I’ve spoken a fair amount about Level Up Moments—those times when we grasp a new concept, internalize a new attitude, or experience an epiphany. Generally, I’ve discussing the many such moments a newer player experiences; these experiences come less frequently to long-time, enfranchized, competitive players. Today, I’d like to talk about a level up moment later in my Magic career: the moment I improved my ability to evaluate cards.

Natural Selection

One of the first things we learn as drafters/deckbuilders is to evaluate and categorize cards. Some cards are put into the ‘Bombs’ box, others the ‘Playables’ box, and others are sorted into ‘Removal,’ ‘Filler’ and ‘Unplayable’ (a water-damaged box with a sad face drawn in faded Sharpie). Card evaluation is an essential skill—it’s a good drafter’s B.R.E.A.D. and butter. Once we can recognize cards as belonging to a certain category, we can focus more of our mental energy on building a coherent deck, reading signals, and having a full curve.

new phyrexia faction pack

I returned to the game in the summer of 2010 (after a decade-long absence), just in time for Scars of Mirrodin. By the time Mirrodin Besieged came out, I was drafting every week and doing reasonably well at Jim Hanley’s Universe. For the first time in my life, I was playing competitive, non-kitchen table (well, technically any-room floor) Magic. This led to me watching my first Pro Tour, PT Paris 2011 (also known as PT Cawblade).

When I tuned into the Limited portion, my eyes went wide. There was a [casthaven]Bladed Sentinel[/casthaven] on the battlefield—a card that I was trained to essentially ignore as bad filler (it died to every ubiquitous [casthaven]Shatter[/casthaven] effect and had a lackluster body for its mana cost). I’m fairly certain I saw someone running [casthaven]Spiraling Duelist[/casthaven], an unplayable card that existed only to trap drafters… right? Why were the best players in the world playing with unplayables?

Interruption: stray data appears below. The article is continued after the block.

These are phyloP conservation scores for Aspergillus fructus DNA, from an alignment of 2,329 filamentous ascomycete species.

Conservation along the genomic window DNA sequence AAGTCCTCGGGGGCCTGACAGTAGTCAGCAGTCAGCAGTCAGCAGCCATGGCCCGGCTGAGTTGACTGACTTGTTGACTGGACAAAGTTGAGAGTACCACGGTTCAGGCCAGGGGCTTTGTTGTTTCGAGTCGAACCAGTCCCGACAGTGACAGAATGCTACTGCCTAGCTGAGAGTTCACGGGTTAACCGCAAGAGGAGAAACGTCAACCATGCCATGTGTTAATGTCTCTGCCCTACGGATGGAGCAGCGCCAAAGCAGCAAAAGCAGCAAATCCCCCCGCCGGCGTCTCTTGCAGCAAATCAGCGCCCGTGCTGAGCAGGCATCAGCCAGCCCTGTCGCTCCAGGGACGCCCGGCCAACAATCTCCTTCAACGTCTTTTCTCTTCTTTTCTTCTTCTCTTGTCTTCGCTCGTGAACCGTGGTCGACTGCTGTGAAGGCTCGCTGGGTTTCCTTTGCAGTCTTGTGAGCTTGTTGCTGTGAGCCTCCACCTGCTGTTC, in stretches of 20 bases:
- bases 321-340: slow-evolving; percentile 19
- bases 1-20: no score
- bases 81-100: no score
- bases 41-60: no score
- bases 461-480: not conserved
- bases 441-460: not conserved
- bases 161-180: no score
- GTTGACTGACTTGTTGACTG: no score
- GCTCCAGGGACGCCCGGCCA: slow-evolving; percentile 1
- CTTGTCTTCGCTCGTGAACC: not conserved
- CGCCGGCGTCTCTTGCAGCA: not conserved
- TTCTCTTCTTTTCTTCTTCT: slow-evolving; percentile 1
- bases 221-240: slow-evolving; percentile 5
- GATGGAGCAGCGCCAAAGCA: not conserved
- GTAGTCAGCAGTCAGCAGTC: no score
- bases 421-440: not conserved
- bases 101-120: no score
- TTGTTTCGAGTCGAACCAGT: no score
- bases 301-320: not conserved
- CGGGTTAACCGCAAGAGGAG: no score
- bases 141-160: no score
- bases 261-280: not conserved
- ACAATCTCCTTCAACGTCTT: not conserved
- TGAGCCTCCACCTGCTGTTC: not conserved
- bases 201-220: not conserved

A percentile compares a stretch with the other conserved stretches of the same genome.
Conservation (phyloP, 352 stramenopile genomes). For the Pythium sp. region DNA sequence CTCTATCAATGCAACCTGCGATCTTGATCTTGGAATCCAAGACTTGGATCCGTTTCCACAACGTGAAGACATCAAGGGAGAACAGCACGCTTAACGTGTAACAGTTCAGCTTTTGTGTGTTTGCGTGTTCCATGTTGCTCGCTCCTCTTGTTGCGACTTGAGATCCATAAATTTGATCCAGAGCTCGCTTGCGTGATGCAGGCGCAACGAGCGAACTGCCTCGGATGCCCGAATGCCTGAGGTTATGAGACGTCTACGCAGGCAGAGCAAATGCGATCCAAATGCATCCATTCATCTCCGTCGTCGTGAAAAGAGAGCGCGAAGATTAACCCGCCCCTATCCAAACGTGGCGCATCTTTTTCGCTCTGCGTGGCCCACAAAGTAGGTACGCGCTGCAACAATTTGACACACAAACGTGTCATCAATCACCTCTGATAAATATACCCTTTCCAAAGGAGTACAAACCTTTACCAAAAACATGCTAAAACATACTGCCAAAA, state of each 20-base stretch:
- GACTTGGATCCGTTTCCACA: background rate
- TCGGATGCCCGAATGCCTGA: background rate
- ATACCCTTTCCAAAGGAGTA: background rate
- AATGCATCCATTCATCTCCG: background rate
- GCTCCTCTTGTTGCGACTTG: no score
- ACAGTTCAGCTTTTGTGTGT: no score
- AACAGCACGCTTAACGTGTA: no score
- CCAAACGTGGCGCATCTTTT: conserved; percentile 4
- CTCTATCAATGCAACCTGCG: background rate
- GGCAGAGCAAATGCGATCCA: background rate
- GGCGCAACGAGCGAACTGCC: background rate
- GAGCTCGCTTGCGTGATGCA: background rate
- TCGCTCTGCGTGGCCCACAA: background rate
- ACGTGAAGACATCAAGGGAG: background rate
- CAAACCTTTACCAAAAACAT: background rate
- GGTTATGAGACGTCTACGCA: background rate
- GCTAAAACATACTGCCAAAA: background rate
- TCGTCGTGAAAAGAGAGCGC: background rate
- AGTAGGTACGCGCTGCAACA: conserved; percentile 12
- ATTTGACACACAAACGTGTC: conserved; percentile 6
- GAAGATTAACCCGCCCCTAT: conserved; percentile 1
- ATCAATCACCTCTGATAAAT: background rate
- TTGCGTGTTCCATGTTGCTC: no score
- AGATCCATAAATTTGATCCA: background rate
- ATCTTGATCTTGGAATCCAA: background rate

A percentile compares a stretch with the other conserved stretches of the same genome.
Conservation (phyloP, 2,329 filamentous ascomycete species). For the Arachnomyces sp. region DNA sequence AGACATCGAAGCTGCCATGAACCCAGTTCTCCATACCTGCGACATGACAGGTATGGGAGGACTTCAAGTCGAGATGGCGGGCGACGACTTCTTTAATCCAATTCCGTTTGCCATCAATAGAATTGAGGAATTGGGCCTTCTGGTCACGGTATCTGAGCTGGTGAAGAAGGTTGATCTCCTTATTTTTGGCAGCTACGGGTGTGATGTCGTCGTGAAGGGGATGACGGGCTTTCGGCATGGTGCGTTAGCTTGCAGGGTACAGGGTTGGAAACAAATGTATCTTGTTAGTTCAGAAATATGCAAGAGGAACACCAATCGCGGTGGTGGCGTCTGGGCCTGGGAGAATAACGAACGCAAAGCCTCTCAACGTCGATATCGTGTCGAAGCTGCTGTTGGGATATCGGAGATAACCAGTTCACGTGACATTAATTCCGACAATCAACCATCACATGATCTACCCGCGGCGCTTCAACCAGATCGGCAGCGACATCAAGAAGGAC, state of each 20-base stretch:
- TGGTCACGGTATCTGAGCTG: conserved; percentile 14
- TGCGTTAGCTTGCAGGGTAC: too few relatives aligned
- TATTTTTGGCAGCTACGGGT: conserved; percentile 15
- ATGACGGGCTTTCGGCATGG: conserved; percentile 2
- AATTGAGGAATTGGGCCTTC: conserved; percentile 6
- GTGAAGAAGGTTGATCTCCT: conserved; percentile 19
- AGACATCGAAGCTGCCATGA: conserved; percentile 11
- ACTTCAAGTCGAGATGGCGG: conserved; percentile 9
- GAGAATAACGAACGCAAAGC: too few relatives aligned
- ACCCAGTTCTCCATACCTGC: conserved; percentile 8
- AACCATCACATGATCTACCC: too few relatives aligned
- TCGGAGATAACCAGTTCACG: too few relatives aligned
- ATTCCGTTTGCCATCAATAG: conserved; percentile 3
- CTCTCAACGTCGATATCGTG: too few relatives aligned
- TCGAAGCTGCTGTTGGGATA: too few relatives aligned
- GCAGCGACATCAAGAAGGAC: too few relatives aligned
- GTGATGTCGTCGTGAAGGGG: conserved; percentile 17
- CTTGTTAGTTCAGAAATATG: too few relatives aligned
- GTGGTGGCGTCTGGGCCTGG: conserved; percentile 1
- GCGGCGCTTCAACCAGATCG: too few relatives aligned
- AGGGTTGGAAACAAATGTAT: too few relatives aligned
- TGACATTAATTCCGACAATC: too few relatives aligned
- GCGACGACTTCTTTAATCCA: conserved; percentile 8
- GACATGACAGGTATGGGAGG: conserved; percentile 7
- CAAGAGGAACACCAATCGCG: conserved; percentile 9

That day, I learned the first (simple) reason why professional players play bad cards: in a draft where everyone is good at Magic, everyone recognizes and drafts the good cards. The pickings tend to be slimmer when there isn’t someone at the table scooping up every copy of [casthaven]Neurok Spy[/casthaven] and [casthaven]Gruesome Encore[/casthaven] they can find. The best players accordingly have to be make do with worse cards and play a lot more ‘filler.’

Ancestral Vengeance

The more important lesson came much, much later, and wasn’t really internalized until this year. My teacher was Chris Manning, an old school pro and Team Draft League champion. A couple seasons ago, I subbed a match (I think) for his team. He and his teammate were debating Chris’ desire to play [casthaven]Ancestral Vengeance[/casthaven] (a very bad removal spell, practically unplayable in the context of the tricolor, 2/2-rife Fate-Khans-Khans draft format) over some filler like an [casthaven]Alesha’s Vanguard[/casthaven] or [casthaven]Diplomacy of the Wastes[/casthaven].